math & physics
So this is my problem... I have two unstructured point clouds, containing different numbers of points, which have been sampled in a noisy manner. I want to find the "best" affine transformation between these sets of points. I've tried ICP, but the points are too noisy and I often fail to find enough pairs of points for the algorithm to succeed. I have a procedure to combine the sets once they are registered as closely as possible, but solving the registration problem in the presence of noise is very difficult. Does anyone have any suggestions, ideas, code? Thanks!
Maybe you could do some kind of PCA of the data and derive the affine transformation that maps one's principal components into the others. If that's not good enough, it could be a starting point for some kind of refinement. I'm not sure what ICP is.
That's a good idea, maybe I'll give it a try. ICP stands for Iterative Closest Point; a Google search will provide a ton of references. Basically, however, you find pairs of points from the different point clouds, and then find a transformation the minimizes the sum of squared distances. If you iterate this process (find close pairs of points, estimate the transformation in a least-squares sense, transform the points and repeat) you will eventually converge on a transformation. The problem is that when the point sets are noisy, as in my case, the independence of the sample noise makes it difficult to find pairs of points that agree on a distance minimizing transformation.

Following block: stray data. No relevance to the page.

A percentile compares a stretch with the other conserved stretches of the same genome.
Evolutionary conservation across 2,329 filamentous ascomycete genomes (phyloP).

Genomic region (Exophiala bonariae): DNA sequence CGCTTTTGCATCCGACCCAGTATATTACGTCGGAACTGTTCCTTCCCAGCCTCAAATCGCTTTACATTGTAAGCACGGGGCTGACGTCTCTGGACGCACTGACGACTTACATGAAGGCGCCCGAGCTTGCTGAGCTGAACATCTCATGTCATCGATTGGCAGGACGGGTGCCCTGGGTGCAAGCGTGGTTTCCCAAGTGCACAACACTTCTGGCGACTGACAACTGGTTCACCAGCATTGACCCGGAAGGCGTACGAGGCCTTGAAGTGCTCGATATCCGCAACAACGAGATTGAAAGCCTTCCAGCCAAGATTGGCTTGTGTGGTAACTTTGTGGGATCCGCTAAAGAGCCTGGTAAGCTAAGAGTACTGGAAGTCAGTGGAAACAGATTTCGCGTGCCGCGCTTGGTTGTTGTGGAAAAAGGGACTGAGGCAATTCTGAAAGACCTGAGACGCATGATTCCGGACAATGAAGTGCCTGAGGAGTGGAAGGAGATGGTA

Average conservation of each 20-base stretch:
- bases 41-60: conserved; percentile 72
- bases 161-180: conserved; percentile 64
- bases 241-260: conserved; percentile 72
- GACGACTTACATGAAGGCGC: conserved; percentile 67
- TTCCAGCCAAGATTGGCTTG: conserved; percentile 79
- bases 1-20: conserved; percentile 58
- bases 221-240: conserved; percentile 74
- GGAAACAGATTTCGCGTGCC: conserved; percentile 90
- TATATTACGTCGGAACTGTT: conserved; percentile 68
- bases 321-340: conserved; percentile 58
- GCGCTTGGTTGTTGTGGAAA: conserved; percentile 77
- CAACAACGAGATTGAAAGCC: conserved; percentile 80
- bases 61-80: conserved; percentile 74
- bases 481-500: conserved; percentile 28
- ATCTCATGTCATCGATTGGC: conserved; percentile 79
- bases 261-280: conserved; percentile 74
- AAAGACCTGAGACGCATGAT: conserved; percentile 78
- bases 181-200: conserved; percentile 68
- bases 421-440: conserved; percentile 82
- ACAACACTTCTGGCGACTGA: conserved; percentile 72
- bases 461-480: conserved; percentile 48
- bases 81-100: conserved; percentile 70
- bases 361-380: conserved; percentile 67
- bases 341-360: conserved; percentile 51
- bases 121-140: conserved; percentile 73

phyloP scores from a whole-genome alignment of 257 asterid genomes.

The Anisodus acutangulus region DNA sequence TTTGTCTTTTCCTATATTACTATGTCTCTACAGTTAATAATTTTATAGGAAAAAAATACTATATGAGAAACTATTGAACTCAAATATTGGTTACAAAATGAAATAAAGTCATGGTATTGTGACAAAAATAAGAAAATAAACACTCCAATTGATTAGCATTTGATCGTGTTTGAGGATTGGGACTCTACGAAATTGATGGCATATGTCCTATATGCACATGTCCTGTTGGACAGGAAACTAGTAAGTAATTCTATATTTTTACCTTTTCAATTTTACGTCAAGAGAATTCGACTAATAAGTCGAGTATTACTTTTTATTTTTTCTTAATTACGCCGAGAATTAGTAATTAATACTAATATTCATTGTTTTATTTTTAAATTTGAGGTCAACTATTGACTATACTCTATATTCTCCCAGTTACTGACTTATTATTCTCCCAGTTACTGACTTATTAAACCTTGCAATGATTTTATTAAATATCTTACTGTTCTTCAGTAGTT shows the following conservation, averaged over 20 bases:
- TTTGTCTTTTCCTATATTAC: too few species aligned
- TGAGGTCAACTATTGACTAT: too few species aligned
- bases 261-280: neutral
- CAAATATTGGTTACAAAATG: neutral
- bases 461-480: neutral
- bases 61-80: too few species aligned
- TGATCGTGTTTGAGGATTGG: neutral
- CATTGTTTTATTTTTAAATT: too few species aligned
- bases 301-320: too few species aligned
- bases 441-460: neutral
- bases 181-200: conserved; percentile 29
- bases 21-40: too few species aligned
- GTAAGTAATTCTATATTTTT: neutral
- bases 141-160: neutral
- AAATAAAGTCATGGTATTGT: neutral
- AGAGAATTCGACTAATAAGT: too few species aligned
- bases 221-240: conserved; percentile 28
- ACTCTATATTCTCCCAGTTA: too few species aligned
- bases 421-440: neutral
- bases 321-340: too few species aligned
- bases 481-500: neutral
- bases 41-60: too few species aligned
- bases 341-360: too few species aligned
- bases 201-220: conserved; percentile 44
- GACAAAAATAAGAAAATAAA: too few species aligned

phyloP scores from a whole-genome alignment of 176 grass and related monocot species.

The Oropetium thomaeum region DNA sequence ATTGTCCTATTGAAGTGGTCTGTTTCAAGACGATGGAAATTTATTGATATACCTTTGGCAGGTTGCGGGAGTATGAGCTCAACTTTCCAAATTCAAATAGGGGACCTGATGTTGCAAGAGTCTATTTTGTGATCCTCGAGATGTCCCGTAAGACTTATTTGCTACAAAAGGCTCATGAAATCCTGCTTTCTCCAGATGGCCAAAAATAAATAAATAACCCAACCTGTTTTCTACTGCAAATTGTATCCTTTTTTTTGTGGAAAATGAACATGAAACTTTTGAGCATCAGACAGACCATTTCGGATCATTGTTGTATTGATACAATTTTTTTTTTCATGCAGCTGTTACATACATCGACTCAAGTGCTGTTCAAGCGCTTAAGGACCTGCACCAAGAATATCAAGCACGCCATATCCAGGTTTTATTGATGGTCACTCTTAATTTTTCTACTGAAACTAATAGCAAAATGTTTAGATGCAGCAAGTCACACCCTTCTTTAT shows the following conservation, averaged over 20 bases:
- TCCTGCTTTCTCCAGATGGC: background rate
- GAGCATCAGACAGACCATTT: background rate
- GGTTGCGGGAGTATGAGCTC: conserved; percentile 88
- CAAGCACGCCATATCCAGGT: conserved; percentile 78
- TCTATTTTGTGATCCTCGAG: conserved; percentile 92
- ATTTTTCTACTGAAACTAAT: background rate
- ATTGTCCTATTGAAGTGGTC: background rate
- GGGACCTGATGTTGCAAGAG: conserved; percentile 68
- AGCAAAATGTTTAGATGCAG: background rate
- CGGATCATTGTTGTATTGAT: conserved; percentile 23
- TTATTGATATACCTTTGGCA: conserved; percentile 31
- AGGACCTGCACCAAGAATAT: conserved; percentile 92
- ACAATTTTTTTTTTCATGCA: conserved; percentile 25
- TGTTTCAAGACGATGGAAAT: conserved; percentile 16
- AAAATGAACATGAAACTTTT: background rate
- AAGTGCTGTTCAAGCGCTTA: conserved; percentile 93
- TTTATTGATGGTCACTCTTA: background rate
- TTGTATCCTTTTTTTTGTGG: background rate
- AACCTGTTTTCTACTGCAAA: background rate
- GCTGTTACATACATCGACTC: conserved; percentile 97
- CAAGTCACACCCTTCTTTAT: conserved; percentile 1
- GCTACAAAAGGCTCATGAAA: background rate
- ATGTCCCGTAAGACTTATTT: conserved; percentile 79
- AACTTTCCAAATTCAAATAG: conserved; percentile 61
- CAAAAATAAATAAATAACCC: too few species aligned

Yeah, that sounds like it would be difficult to tune. Perhaps using the PCA approach to provide the initial guess for ICP will yield better results.
I recently read something about obtaining a matrix with noisy data as input, and then creating the best (orthonormal) rotation matrix from it. To behonest, I skipped that part, maybe it is totally unrelated to your problem, but if you care I can try to find the text.
That sounds interesting... do you remember the title or the authors ?
Yes, I found it: A Flexible New Technique for Camera Calibration, Appendix C. Now that I re-read it, I'm even less sure that it will be useful, anyway:
The problem considered in this section is to solve the best rotation matrix R to approximate a given
3 x 3 matrix Q. Here, "best" is in the sense of the smallest Frobenius norm of the difference R-Q.
Did you try combining your method with a flexible optimization technique? Algorithms like Levenberg-Marquardt are quite accepting with regard to noise.